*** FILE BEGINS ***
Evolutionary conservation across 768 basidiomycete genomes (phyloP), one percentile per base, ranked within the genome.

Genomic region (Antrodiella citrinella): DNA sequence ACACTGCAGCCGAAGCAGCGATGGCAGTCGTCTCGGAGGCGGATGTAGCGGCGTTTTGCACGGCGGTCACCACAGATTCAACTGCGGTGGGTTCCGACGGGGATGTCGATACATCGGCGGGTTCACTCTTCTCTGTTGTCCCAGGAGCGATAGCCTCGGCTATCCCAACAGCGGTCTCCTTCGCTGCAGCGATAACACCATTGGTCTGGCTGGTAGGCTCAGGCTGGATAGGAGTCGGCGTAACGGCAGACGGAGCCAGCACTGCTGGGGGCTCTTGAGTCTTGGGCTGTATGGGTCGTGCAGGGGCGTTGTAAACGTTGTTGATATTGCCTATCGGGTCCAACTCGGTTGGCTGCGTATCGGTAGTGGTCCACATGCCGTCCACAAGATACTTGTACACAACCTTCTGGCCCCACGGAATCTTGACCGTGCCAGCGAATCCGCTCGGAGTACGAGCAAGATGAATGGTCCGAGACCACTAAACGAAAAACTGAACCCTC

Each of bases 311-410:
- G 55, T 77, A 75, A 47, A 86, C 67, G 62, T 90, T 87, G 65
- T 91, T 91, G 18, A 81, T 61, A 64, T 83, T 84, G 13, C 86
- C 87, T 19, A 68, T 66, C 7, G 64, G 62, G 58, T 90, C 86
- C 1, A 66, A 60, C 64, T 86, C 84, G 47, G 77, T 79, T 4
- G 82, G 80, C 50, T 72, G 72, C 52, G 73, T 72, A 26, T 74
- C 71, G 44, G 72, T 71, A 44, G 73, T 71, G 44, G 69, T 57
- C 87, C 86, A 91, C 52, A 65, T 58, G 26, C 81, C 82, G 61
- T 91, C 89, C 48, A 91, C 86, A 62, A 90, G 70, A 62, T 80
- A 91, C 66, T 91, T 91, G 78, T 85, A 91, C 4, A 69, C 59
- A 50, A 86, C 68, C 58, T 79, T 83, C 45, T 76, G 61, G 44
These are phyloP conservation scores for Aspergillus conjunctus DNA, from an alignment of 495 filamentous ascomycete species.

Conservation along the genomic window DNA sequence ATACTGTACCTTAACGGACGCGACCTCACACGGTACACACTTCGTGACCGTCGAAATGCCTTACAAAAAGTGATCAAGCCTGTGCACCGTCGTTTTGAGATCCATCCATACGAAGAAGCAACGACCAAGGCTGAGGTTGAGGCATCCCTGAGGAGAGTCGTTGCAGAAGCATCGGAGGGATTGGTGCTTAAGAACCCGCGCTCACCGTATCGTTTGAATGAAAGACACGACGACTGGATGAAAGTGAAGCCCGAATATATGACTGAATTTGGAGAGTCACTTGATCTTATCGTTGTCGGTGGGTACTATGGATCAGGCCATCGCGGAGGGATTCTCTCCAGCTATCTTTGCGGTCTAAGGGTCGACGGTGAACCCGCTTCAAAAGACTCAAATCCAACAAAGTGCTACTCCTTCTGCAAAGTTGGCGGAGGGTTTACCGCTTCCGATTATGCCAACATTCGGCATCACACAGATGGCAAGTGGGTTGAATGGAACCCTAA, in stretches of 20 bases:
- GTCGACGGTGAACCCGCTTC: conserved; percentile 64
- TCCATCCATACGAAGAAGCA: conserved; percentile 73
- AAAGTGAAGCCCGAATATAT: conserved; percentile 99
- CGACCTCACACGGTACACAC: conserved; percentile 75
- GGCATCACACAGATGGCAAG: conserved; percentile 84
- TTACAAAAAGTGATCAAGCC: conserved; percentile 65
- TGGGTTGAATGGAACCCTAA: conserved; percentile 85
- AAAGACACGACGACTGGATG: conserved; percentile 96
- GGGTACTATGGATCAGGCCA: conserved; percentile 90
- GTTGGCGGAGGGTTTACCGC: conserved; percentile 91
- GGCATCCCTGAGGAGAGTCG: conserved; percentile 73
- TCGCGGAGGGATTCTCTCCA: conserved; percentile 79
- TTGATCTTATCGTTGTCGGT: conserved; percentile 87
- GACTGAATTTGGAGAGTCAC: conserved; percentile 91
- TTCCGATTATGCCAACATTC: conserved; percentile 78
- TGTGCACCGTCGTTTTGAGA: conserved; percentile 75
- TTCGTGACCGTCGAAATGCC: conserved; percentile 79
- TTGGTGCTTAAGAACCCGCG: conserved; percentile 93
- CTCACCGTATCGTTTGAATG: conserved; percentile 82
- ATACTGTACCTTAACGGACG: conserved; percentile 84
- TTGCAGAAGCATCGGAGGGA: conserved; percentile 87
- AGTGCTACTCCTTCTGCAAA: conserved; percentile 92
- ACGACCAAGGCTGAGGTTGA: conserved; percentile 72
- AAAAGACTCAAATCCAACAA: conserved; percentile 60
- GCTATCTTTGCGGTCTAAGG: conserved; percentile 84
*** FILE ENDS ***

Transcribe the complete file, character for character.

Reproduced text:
Evolutionary conservation across 768 basidiomycete genomes (phyloP), one percentile per base, ranked within the genome.

Genomic region (Antrodiella citrinella): DNA sequence ACACTGCAGCCGAAGCAGCGATGGCAGTCGTCTCGGAGGCGGATGTAGCGGCGTTTTGCACGGCGGTCACCACAGATTCAACTGCGGTGGGTTCCGACGGGGATGTCGATACATCGGCGGGTTCACTCTTCTCTGTTGTCCCAGGAGCGATAGCCTCGGCTATCCCAACAGCGGTCTCCTTCGCTGCAGCGATAACACCATTGGTCTGGCTGGTAGGCTCAGGCTGGATAGGAGTCGGCGTAACGGCAGACGGAGCCAGCACTGCTGGGGGCTCTTGAGTCTTGGGCTGTATGGGTCGTGCAGGGGCGTTGTAAACGTTGTTGATATTGCCTATCGGGTCCAACTCGGTTGGCTGCGTATCGGTAGTGGTCCACATGCCGTCCACAAGATACTTGTACACAACCTTCTGGCCCCACGGAATCTTGACCGTGCCAGCGAATCCGCTCGGAGTACGAGCAAGATGAATGGTCCGAGACCACTAAACGAAAAACTGAACCCTC

Each of bases 311-410:
- G 55, T 77, A 75, A 47, A 86, C 67, G 62, T 90, T 87, G 65
- T 91, T 91, G 18, A 81, T 61, A 64, T 83, T 84, G 13, C 86
- C 87, T 19, A 68, T 66, C 7, G 64, G 62, G 58, T 90, C 86
- C 1, A 66, A 60, C 64, T 86, C 84, G 47, G 77, T 79, T 4
- G 82, G 80, C 50, T 72, G 72, C 52, G 73, T 72, A 26, T 74
- C 71, G 44, G 72, T 71, A 44, G 73, T 71, G 44, G 69, T 57
- C 87, C 86, A 91, C 52, A 65, T 58, G 26, C 81, C 82, G 61
- T 91, C 89, C 48, A 91, C 86, A 62, A 90, G 70, A 62, T 80
- A 91, C 66, T 91, T 91, G 78, T 85, A 91, C 4, A 69, C 59
- A 50, A 86, C 68, C 58, T 79, T 83, C 45, T 76, G 61, G 44
These are phyloP conservation scores for Aspergillus conjunctus DNA, from an alignment of 495 filamentous ascomycete species.

Conservation along the genomic window DNA sequence ATACTGTACCTTAACGGACGCGACCTCACACGGTACACACTTCGTGACCGTCGAAATGCCTTACAAAAAGTGATCAAGCCTGTGCACCGTCGTTTTGAGATCCATCCATACGAAGAAGCAACGACCAAGGCTGAGGTTGAGGCATCCCTGAGGAGAGTCGTTGCAGAAGCATCGGAGGGATTGGTGCTTAAGAACCCGCGCTCACCGTATCGTTTGAATGAAAGACACGACGACTGGATGAAAGTGAAGCCCGAATATATGACTGAATTTGGAGAGTCACTTGATCTTATCGTTGTCGGTGGGTACTATGGATCAGGCCATCGCGGAGGGATTCTCTCCAGCTATCTTTGCGGTCTAAGGGTCGACGGTGAACCCGCTTCAAAAGACTCAAATCCAACAAAGTGCTACTCCTTCTGCAAAGTTGGCGGAGGGTTTACCGCTTCCGATTATGCCAACATTCGGCATCACACAGATGGCAAGTGGGTTGAATGGAACCCTAA, in stretches of 20 bases:
- GTCGACGGTGAACCCGCTTC: conserved; percentile 64
- TCCATCCATACGAAGAAGCA: conserved; percentile 73
- AAAGTGAAGCCCGAATATAT: conserved; percentile 99
- CGACCTCACACGGTACACAC: conserved; percentile 75
- GGCATCACACAGATGGCAAG: conserved; percentile 84
- TTACAAAAAGTGATCAAGCC: conserved; percentile 65
- TGGGTTGAATGGAACCCTAA: conserved; percentile 85
- AAAGACACGACGACTGGATG: conserved; percentile 96
- GGGTACTATGGATCAGGCCA: conserved; percentile 90
- GTTGGCGGAGGGTTTACCGC: conserved; percentile 91
- GGCATCCCTGAGGAGAGTCG: conserved; percentile 73
- TCGCGGAGGGATTCTCTCCA: conserved; percentile 79
- TTGATCTTATCGTTGTCGGT: conserved; percentile 87
- GACTGAATTTGGAGAGTCAC: conserved; percentile 91
- TTCCGATTATGCCAACATTC: conserved; percentile 78
- TGTGCACCGTCGTTTTGAGA: conserved; percentile 75
- TTCGTGACCGTCGAAATGCC: conserved; percentile 79
- TTGGTGCTTAAGAACCCGCG: conserved; percentile 93
- CTCACCGTATCGTTTGAATG: conserved; percentile 82
- ATACTGTACCTTAACGGACG: conserved; percentile 84
- TTGCAGAAGCATCGGAGGGA: conserved; percentile 87
- AGTGCTACTCCTTCTGCAAA: conserved; percentile 92
- ACGACCAAGGCTGAGGTTGA: conserved; percentile 72
- AAAAGACTCAAATCCAACAA: conserved; percentile 60
- GCTATCTTTGCGGTCTAAGG: conserved; percentile 84